In lieu of an abstract, here is a brief excerpt of the content:

  • Native American Hip-Hop and Historical TraumaSurviving and Healing Trauma on the “Rez”
  • Carrie Louise Sheffield (bio)

The music of both artists discussed in this paper, as well as that of many other Native American hip-hop artists, can be found at Maniac: The Siouxpernatural and Night Shield are also now available on iTunes.

Genocide and Historical Trauma

In light of recent world events, such as those in Rwanda and Darfur, most people perceive genocide to be simply the destruction of a people through physical extermination alone; however, in reality it entails far more than mass murder. Genocide, the UN contends, includes not only the “[k]illing [of] members of the group,” but also “[c]ausing serious bodily or mental harm to members of the group; . . . [d]eliberately inflicting on the group conditions of life calculated to bring about its physical destruction in whole or in part; . . . [i]mposing measures intended to prevent births within the group; . . . [and] [f]orcibly transferring children of the group to another group” (emphasis mine). Genocide is a psychological as well as physiological attack on humanity that has far-reaching effects on survivors and their descendants. As part of the machinery of colonization, genocide is instrumental in the creation and perpetuation of historical trauma.

Native Americans have faced the deaths of their peoples through wars, the intentional and unintentional spread of disease, and even the placing of bounties on Native American skins.1 Likewise, the forced removal of many Native American peoples to reservations far [End Page 94] from traditional homelands, the removal of Native American children to the Indian schools across the United States, as well as the sterilization of Native American men and women, clearly fall under the aegis of genocide. Further complicating the issue is the American popular media, which, through artificial representations of Native American identity and history, redefine Native Americans as simplistic and failing stereotypes that further erode Native American self-confidence and identity.

Acts of genocide such as these, Bonnie Duran, Eduardo Duran, and Maria Yellow Horse Brave Heart argue, create a succession of traumas from one generation to the next, and ensuing generations are doubly traumatized (61). In settler colonies such as the United States, where the colonizing forces have not left, these traumas are continuously reinforced by a dominant culture that often reconstructs Native American peoples into artificial images such as the “savage” or “dying breed,” creating what Ron Eyerman identifies as “cultural trauma.” Historical traumas move beyond physical and psychological damage done to the individual and include “the dramatic loss of identity and meaning, a tear in the social fabric, affecting a group of people that has achieved some degree of cohesion. In this sense, the trauma need not be necessarily felt by everyone in a community or experienced directly by any or all” (2).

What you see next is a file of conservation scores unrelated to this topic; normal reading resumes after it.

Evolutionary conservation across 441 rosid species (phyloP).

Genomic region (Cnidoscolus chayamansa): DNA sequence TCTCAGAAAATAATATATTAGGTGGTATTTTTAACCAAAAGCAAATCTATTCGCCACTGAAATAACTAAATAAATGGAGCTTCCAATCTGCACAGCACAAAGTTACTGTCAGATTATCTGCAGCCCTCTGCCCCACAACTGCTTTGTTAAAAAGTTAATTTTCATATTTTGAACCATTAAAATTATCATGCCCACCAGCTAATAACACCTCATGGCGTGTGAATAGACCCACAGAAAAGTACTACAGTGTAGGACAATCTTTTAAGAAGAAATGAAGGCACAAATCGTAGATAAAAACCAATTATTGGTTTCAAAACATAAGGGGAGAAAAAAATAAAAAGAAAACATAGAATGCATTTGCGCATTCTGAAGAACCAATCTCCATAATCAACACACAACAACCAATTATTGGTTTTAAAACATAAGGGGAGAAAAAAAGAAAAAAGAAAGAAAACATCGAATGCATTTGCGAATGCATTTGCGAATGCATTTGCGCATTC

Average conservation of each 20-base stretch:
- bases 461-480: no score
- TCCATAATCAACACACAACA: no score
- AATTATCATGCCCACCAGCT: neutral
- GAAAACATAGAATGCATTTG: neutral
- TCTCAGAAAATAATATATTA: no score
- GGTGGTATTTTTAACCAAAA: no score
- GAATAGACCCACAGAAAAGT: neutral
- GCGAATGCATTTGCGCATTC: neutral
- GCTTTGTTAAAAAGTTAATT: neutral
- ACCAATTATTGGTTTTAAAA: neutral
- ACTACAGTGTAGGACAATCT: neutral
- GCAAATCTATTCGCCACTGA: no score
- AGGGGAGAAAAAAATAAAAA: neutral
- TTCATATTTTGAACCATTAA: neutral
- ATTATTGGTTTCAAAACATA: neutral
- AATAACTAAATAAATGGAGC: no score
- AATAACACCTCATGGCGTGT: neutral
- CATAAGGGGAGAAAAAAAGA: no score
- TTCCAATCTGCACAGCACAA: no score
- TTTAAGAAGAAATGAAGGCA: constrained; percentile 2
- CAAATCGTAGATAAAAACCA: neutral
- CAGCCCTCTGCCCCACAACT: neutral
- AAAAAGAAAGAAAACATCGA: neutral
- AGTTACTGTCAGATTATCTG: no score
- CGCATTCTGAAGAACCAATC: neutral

Duran, Duran, and Brave Heart further illustrate that historical traumas such as the loss of land and sovereignty, coupled with various governmental practices and long-term genocide, “systematically [attack] the core of identity—language and the family” (61). This conjunction of colonial-historical trauma can be the most damaging in that it works to dissociate individuals from the very things that could help them confront such traumas: memory and the community. Being separated from a strong Indigenous foundation for the construction of identity, these individuals often have nowhere to turn except to the very settler society that seeks to reconstruct them as problematic tropes like the “savage” or “dying breed.” In an interview with Laura Coltelli, Linda Hogan comments on the colonial elision of Native American identity, stating that, at one time, “I thought about my family that we were the last in our blood group, [End Page 95] the last Indian people—which wasn’t true at all—but at the time I thought of Indian people as vanishing and that our stories and histories were disappearing. In some ways I got that idea from public education, from white education. They want us to believe that we don’t exist” (72).

Native American authors such as Hogan are clearly aware of the relationship between the history of genocide in the United States and historical trauma. Take...


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pp. 94-110
Launched on MUSE
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